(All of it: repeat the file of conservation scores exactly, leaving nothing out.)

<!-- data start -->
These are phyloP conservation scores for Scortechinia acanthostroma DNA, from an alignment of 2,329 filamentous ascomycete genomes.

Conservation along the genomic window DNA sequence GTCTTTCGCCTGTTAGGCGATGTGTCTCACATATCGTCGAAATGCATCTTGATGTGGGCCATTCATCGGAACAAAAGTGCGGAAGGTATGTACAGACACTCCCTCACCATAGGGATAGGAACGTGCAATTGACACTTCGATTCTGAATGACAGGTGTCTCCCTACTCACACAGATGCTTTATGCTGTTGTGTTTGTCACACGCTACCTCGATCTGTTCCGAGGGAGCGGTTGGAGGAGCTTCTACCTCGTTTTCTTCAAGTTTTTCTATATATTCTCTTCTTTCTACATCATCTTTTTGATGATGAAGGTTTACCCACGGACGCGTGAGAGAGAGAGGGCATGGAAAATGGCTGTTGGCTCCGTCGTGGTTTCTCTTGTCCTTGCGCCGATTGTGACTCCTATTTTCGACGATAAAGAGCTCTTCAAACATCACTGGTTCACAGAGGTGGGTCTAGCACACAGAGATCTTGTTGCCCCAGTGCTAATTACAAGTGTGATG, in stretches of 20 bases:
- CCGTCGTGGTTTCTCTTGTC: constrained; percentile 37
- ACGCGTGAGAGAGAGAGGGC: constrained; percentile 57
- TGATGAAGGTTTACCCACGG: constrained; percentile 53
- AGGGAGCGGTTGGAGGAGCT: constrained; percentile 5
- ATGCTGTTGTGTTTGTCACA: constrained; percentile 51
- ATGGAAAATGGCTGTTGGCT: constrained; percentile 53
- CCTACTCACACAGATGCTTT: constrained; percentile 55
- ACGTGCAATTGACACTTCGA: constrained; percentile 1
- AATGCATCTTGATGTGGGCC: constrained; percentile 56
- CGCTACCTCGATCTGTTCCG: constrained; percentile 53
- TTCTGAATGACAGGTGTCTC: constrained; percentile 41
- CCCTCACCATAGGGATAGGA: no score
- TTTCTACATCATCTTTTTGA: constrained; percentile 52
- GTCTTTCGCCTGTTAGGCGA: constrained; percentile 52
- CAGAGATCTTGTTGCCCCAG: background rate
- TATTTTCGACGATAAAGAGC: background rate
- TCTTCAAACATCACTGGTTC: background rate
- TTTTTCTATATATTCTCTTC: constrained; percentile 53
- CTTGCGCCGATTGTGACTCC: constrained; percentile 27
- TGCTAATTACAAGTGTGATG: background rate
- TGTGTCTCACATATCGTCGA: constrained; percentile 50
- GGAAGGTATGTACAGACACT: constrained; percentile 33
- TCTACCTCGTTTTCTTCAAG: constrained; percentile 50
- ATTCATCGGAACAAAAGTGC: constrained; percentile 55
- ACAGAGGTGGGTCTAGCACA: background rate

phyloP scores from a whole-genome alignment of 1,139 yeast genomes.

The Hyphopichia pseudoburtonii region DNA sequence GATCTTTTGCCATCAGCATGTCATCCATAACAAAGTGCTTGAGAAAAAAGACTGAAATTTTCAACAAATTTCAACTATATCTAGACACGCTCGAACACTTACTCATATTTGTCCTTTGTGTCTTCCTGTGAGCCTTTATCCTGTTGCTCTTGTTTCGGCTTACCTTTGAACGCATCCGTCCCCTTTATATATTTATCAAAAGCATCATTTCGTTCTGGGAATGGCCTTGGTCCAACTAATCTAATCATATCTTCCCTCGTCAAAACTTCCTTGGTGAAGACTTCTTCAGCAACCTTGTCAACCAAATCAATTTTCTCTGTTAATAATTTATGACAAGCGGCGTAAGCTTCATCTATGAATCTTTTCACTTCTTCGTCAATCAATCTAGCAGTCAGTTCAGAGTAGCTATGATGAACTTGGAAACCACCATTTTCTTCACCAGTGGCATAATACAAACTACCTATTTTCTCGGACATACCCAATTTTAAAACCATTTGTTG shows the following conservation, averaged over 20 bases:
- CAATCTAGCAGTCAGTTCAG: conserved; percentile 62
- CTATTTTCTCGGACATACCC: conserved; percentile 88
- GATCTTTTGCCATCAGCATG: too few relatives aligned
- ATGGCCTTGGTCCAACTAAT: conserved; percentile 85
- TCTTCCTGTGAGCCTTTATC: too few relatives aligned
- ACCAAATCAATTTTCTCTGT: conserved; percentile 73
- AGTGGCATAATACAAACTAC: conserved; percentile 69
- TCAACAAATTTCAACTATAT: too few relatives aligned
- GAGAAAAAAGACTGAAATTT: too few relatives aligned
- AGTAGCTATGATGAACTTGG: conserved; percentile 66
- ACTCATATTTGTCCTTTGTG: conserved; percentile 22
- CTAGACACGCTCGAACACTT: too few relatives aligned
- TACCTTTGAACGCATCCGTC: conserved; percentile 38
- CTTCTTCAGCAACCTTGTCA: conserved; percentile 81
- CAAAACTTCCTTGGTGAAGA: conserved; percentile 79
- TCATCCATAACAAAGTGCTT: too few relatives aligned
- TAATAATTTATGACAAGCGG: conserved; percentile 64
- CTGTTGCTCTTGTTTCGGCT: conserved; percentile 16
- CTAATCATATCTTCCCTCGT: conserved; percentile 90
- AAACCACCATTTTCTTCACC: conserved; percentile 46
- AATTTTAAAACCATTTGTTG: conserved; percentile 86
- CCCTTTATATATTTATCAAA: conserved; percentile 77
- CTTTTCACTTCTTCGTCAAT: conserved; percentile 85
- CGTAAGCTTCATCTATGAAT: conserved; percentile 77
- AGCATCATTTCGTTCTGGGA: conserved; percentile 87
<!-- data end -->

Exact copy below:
These are phyloP conservation scores for Scortechinia acanthostroma DNA, from an alignment of 2,329 filamentous ascomycete genomes.

Conservation along the genomic window DNA sequence GTCTTTCGCCTGTTAGGCGATGTGTCTCACATATCGTCGAAATGCATCTTGATGTGGGCCATTCATCGGAACAAAAGTGCGGAAGGTATGTACAGACACTCCCTCACCATAGGGATAGGAACGTGCAATTGACACTTCGATTCTGAATGACAGGTGTCTCCCTACTCACACAGATGCTTTATGCTGTTGTGTTTGTCACACGCTACCTCGATCTGTTCCGAGGGAGCGGTTGGAGGAGCTTCTACCTCGTTTTCTTCAAGTTTTTCTATATATTCTCTTCTTTCTACATCATCTTTTTGATGATGAAGGTTTACCCACGGACGCGTGAGAGAGAGAGGGCATGGAAAATGGCTGTTGGCTCCGTCGTGGTTTCTCTTGTCCTTGCGCCGATTGTGACTCCTATTTTCGACGATAAAGAGCTCTTCAAACATCACTGGTTCACAGAGGTGGGTCTAGCACACAGAGATCTTGTTGCCCCAGTGCTAATTACAAGTGTGATG, in stretches of 20 bases:
- CCGTCGTGGTTTCTCTTGTC: constrained; percentile 37
- ACGCGTGAGAGAGAGAGGGC: constrained; percentile 57
- TGATGAAGGTTTACCCACGG: constrained; percentile 53
- AGGGAGCGGTTGGAGGAGCT: constrained; percentile 5
- ATGCTGTTGTGTTTGTCACA: constrained; percentile 51
- ATGGAAAATGGCTGTTGGCT: constrained; percentile 53
- CCTACTCACACAGATGCTTT: constrained; percentile 55
- ACGTGCAATTGACACTTCGA: constrained; percentile 1
- AATGCATCTTGATGTGGGCC: constrained; percentile 56
- CGCTACCTCGATCTGTTCCG: constrained; percentile 53
- TTCTGAATGACAGGTGTCTC: constrained; percentile 41
- CCCTCACCATAGGGATAGGA: no score
- TTTCTACATCATCTTTTTGA: constrained; percentile 52
- GTCTTTCGCCTGTTAGGCGA: constrained; percentile 52
- CAGAGATCTTGTTGCCCCAG: background rate
- TATTTTCGACGATAAAGAGC: background rate
- TCTTCAAACATCACTGGTTC: background rate
- TTTTTCTATATATTCTCTTC: constrained; percentile 53
- CTTGCGCCGATTGTGACTCC: constrained; percentile 27
- TGCTAATTACAAGTGTGATG: background rate
- TGTGTCTCACATATCGTCGA: constrained; percentile 50
- GGAAGGTATGTACAGACACT: constrained; percentile 33
- TCTACCTCGTTTTCTTCAAG: constrained; percentile 50
- ATTCATCGGAACAAAAGTGC: constrained; percentile 55
- ACAGAGGTGGGTCTAGCACA: background rate

phyloP scores from a whole-genome alignment of 1,139 yeast genomes.

The Hyphopichia pseudoburtonii region DNA sequence GATCTTTTGCCATCAGCATGTCATCCATAACAAAGTGCTTGAGAAAAAAGACTGAAATTTTCAACAAATTTCAACTATATCTAGACACGCTCGAACACTTACTCATATTTGTCCTTTGTGTCTTCCTGTGAGCCTTTATCCTGTTGCTCTTGTTTCGGCTTACCTTTGAACGCATCCGTCCCCTTTATATATTTATCAAAAGCATCATTTCGTTCTGGGAATGGCCTTGGTCCAACTAATCTAATCATATCTTCCCTCGTCAAAACTTCCTTGGTGAAGACTTCTTCAGCAACCTTGTCAACCAAATCAATTTTCTCTGTTAATAATTTATGACAAGCGGCGTAAGCTTCATCTATGAATCTTTTCACTTCTTCGTCAATCAATCTAGCAGTCAGTTCAGAGTAGCTATGATGAACTTGGAAACCACCATTTTCTTCACCAGTGGCATAATACAAACTACCTATTTTCTCGGACATACCCAATTTTAAAACCATTTGTTG shows the following conservation, averaged over 20 bases:
- CAATCTAGCAGTCAGTTCAG: conserved; percentile 62
- CTATTTTCTCGGACATACCC: conserved; percentile 88
- GATCTTTTGCCATCAGCATG: too few relatives aligned
- ATGGCCTTGGTCCAACTAAT: conserved; percentile 85
- TCTTCCTGTGAGCCTTTATC: too few relatives aligned
- ACCAAATCAATTTTCTCTGT: conserved; percentile 73
- AGTGGCATAATACAAACTAC: conserved; percentile 69
- TCAACAAATTTCAACTATAT: too few relatives aligned
- GAGAAAAAAGACTGAAATTT: too few relatives aligned
- AGTAGCTATGATGAACTTGG: conserved; percentile 66
- ACTCATATTTGTCCTTTGTG: conserved; percentile 22
- CTAGACACGCTCGAACACTT: too few relatives aligned
- TACCTTTGAACGCATCCGTC: conserved; percentile 38
- CTTCTTCAGCAACCTTGTCA: conserved; percentile 81
- CAAAACTTCCTTGGTGAAGA: conserved; percentile 79
- TCATCCATAACAAAGTGCTT: too few relatives aligned
- TAATAATTTATGACAAGCGG: conserved; percentile 64
- CTGTTGCTCTTGTTTCGGCT: conserved; percentile 16
- CTAATCATATCTTCCCTCGT: conserved; percentile 90
- AAACCACCATTTTCTTCACC: conserved; percentile 46
- AATTTTAAAACCATTTGTTG: conserved; percentile 86
- CCCTTTATATATTTATCAAA: conserved; percentile 77
- CTTTTCACTTCTTCGTCAAT: conserved; percentile 85
- CGTAAGCTTCATCTATGAAT: conserved; percentile 77
- AGCATCATTTCGTTCTGGGA: conserved; percentile 87